My name is Karen Tripp.  I worked at Expo 86, for the Department of External Affairs from January until November 30, 1986.  I was in the Commissioner General's Suite, under Patrick Reid, who was Commissioner of the entire Exposition (Jim Pattison was the Chairman).  All of us who worked in the Commissioner General's Suite were employees of the Canadian Government.

Jim O'Hara was my direct supervisor, and one of his jobs was to write Patrick Reid's speeches.  He later became Director of the Vancouver Board of Trade, as he did not wish to return to Ottawa after the Exposition.  Jim and I were literally the last two people to leave there. We spent the last 6 weeks (from October13th when it ended, until November 30th) tying up loose ends, and assembling the final publication of the official expo report (not the black bound hardcover you find in stores), and shipping it off to all the Commissioners General around the world.

Expo was the greatest experience I ever had.  For almost a year after it ended I did not look for employment. I was on a high for many months.  Being in the Commissioner General's Office, I got to meet the who's who of diplomats, commissioners, presidents, kings, princesses and princes from around the world.  I distributed the tickets for many of the events and got to attend most of them when time permitted.  From Frankie Avalon to Princess Diana, from Anne Murray to Bill Cosby ... I was there. It was exhilerating every day.  We worked hard, though.  I think it was a 7-day a week job.  Long hours.  But oh what fun we had.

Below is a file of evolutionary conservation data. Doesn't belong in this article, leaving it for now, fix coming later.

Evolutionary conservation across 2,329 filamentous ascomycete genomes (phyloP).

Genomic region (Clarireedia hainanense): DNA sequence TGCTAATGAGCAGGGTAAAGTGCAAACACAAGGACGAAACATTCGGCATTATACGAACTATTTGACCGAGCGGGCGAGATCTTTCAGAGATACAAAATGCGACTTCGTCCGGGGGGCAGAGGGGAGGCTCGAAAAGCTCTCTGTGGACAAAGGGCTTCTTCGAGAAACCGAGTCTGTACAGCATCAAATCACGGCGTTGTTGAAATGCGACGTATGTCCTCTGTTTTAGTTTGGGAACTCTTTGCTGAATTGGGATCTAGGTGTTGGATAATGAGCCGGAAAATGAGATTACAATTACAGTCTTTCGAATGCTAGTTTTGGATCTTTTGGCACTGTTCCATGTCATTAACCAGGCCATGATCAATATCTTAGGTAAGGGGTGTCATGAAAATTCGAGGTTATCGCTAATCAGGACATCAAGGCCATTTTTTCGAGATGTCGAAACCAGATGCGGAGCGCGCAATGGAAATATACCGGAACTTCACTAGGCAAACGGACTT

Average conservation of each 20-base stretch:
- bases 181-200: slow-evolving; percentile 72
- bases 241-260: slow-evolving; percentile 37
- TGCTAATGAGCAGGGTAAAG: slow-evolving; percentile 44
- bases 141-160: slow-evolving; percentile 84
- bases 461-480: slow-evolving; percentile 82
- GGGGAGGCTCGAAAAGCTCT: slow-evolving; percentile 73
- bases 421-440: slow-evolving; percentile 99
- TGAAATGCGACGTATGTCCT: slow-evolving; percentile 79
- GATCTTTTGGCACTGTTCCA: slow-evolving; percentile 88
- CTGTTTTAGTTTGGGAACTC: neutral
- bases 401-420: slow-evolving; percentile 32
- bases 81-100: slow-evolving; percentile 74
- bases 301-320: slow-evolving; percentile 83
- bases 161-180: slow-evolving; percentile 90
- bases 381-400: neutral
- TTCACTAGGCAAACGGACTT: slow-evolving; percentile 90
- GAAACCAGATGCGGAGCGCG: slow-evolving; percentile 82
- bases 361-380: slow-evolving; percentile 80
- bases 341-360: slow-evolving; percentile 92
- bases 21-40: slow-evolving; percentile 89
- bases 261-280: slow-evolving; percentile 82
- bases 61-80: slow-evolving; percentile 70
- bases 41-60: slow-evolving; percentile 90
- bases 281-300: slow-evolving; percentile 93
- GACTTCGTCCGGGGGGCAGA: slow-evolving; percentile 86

I remember reaching out to touch Amanda Reid's hand as she cried, watching her father, Patrick Reid, officially announce the end of the Exposition, on video, after the actual event. What an emotional moment that was. There were many of us sitting in Patrick Reid's office, watching it on TV.  Even though we had been at the Closing Ceremonies, watching it one last time on video ... we all cried.

I have a box full of souvenirs from Expo, gifts I received from many Commissioners General - gifts from Czechoslovakia, Senegal, the Ivory Coast... places I didn't know anything about before 1986.

For me, it was a life changing experience.  I can't explain it.  I would love to be in touch with others who worked there... whatever happened to Rachel David, Carol Paskaruk, Bob Dawson, Jim O'Hara, Dick Noyes-Robert, Catherine.... where are they now?

If anyone would like to reach me, my email is I now live in Cranbrook, BC, and winter in South Texas.

Thanks for the opportunity to share.

Karen Tripp

Hi there, 

I have some pix of me and my family at Expo 86 scanned and ready to email to you for your archives if interested.  I was 12 at the time and now I am almost 28.  Strange how times evolve. 

(photo courtasy of  J. Turner)

(photo courtesy of J. Turner)

(photo courtesy of J. Turner)

As for the music, I have not checked your site in depth but my former teachers Sal Ferreras (percussion) and John Celona (Composition) were key players in the development of the official Expo 86 sound.  I mean the sounds that UK techno artists are currently trying to emulate from that era.  I think Jon Hassell also helped out with that too.